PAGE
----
This might seem obvious, but you should have a clean, professional website with information about what it is like to work at your company, the teams your candidates would be working with, and even video of current employees describing their experience. An active, professional social media presence is also encouraging to find.
In order to avoid wasting your time, and that of the candidate, you will want to weed out bad candidates as early as possible with as little effort on your side as possible too. Before even speaking to a candidate on the phone or in person, send them a code test using a service like Codility.
You would be surprised how even something as simple as a “Hello World” test can weed out a huge portion of candidates who claim to be programmers but really know nothing about coding. This first test should not be complicated, but it should prove that the candidate has a basic working knowledge of programming.
You want to be an informed interviewer. Even if you’re top tech talent yourself, it might have been awhile since you’ve gone through the interview process yourself. Or maybe you’ve shifted into a manager role and it’s been awhile since you’ve done any hard core programming yourself.
Read up on current best practices in your programming language so you will be prepared with the most up-to-date information. If you don’t have a technical background, browse some of these free programming books to get a minimum working knowledge.
Depending on the stage of the interview process, you will want to focus on different questions with your candidates. In the initial phone screen or first round interview, ask questions to test the candidate’s intelligence and ability to think on his or her feet. These questions don’t necessarily have to be technical – you just want to make sure the person you might hire is smart and a problem solver.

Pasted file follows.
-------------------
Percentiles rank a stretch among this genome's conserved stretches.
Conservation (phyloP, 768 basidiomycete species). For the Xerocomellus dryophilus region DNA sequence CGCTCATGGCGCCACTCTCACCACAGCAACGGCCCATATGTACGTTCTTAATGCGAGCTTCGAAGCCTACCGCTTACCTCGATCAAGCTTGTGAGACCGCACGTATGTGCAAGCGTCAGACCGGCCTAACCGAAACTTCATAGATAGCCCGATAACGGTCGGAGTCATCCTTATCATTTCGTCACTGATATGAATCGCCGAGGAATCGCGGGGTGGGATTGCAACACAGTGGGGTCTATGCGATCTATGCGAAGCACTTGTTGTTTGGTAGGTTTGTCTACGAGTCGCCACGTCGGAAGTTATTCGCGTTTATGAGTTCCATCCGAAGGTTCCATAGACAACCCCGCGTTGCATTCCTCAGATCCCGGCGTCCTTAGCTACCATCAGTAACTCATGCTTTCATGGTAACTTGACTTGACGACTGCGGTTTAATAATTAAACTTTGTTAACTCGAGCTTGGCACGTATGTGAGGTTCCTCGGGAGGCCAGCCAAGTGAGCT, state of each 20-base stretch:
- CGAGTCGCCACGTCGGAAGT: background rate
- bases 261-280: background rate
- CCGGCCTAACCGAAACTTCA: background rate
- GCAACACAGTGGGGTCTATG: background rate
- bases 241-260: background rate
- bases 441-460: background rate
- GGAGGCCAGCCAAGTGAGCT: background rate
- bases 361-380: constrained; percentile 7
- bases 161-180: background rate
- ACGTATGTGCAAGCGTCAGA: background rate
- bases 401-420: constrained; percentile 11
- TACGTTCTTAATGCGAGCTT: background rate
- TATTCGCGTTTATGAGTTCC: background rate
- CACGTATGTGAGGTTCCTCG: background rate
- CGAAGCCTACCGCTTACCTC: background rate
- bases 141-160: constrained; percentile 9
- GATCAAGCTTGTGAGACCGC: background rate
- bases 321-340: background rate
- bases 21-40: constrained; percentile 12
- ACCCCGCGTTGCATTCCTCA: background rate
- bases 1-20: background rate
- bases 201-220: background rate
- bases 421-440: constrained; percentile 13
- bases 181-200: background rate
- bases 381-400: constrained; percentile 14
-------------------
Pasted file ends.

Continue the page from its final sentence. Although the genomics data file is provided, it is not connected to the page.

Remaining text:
In later rounds, focus on more technical questions and coding tests. This will help you determine which candidates are top tech talent it which candidates are simply smart people, but maybe not the right fit for your job.
One LinkedIn study examined the most common factors that motivate candidates when looking for a new job. Although compensation did make the list, other equally or more important factors include opportunities for advancement, challenging work, fit for skill set, learning opportunities, and benefits.
Perks and flexible schedules are becoming increasingly mainstream in the tech industry, so you will probably have to set up something there in order to compete with other companies. But it can be just as beneficial to emphasize some of the other categories during the interview process, such as challenging work and learning opportunities. Mediocre developers might be scared off by the phrase”challenging work” but top talent won’t be.
As mentioned before, there are a lot of things just as important as, or even more important than, the amount of money candidates will make in a certain role. But beyond perks and flexible schedules, the best tech talent will want something even more important – mentorship and development.
If a candidate doesn’t feel like he or she will grow in expertise or career at your company, they will probably go somewhere else. Have interviewers discuss their own experience with mentorship at your company, and if you can, have at least one interviewer who started at your company in a similar role to the one you’re interviewing for and has gone up in the ranks since. Also consider setting up a formal mentorship program within your company.